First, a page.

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Case Number 00743

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Passion Of Mind

Paramount // 2000 // 105 Minutes // Rated PG-13
Reviewed by Judge Chris Simons (Retired) // September 26th, 2000

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All Rise...

The Charge

How can you possibly find true love if you lead two lives at once?

Opening Statement

Demi Moore, in what has been tabbed her "comeback" (I can't say I realized she had been on hiatus), has chosen a film whose premise fits nicely into at least three genre boxes. By back-of-box-blurb, one would believe that Passion of Mind is a drama, a spellbinding mystery, and (with a little imagination) a romantic sci-fi flick a la Somewhere in Time. Director Alain Berliner (Ma Vie En Rose, Le Mur) and screenwriters Ron Bass (Snow Falling on Cedars, Stepmom) and David Field (Amazing Grace and Chuck) seem to have it all here: a chick flick with a premise even the men may stick around to watch.

Unfortunately, like many films that strive to stretch their own boundaries, Passion of Mind stumbles well short of its ambitions.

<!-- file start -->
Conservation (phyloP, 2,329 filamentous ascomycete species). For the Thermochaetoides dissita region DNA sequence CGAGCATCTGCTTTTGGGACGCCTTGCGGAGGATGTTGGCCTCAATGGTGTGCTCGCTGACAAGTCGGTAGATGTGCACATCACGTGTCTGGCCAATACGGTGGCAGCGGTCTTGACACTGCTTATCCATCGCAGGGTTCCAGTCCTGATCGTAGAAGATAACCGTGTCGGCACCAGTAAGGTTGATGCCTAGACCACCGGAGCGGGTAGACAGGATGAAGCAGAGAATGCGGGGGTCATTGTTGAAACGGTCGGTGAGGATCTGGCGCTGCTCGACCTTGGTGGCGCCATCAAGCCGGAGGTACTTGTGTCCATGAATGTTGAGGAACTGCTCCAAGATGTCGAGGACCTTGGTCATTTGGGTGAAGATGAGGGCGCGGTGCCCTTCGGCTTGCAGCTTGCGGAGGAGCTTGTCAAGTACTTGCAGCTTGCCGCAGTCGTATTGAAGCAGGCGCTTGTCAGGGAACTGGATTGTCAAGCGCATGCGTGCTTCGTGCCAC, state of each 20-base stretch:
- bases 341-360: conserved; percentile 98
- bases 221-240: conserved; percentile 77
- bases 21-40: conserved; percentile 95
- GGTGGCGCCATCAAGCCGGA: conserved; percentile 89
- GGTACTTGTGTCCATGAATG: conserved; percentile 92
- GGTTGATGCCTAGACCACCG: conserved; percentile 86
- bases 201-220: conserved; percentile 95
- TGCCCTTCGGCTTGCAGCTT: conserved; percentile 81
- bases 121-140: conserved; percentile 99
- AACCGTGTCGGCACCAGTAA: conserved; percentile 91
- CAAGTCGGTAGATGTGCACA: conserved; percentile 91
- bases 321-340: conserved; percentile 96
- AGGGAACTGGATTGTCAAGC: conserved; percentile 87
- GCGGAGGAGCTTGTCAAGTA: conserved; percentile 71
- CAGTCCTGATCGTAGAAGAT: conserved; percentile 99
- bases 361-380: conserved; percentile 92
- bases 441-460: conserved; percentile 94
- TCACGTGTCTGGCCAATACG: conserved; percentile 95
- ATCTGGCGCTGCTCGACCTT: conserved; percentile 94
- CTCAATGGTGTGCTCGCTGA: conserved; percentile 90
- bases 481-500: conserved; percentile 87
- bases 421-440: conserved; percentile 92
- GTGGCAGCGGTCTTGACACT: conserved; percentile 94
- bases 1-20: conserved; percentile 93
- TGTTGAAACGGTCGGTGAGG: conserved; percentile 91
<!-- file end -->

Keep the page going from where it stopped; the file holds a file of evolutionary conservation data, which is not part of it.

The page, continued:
Facts of the Case

Martha Marie Talridge (Demi Moore) is a widowed mother of two living somewhere in the typically breathtaking French countryside. A literary critic, her life is simple and idyllic. Each night, after she has locked herself into her bedroom, she finds the relative peacefulness of her daily existence replaced by a harried, lonely second life as Martha Marie Talridge, literary agent and single woman of New York City. It seems that Marie (as she is known to her daughters) is actually leading two lives, one that begins as the other rests its weary head in slumber.

Sure, Marie has a psychiatrist (as does Marty, the big city version of Marie), and yes, he informs her that it is impossible for her to be leading two distinct lives. Problem is, she knows this. The crux of the crisis lies in her inability to realize which life is real, and which is a creation of her nocturnal noodle.

The soup really starts to boil, however, when each of her personalities becomes engaged in a love affair. In France, Marie is wooed by William Granther (Stellan Skarsgård), an author she once panned in print. Back in the Big Apple, Marty becomes fascinated with an accountant, Aaron Riley (William Fichtner). Alas, as a woman with two lives, such situations soon become rather sticky.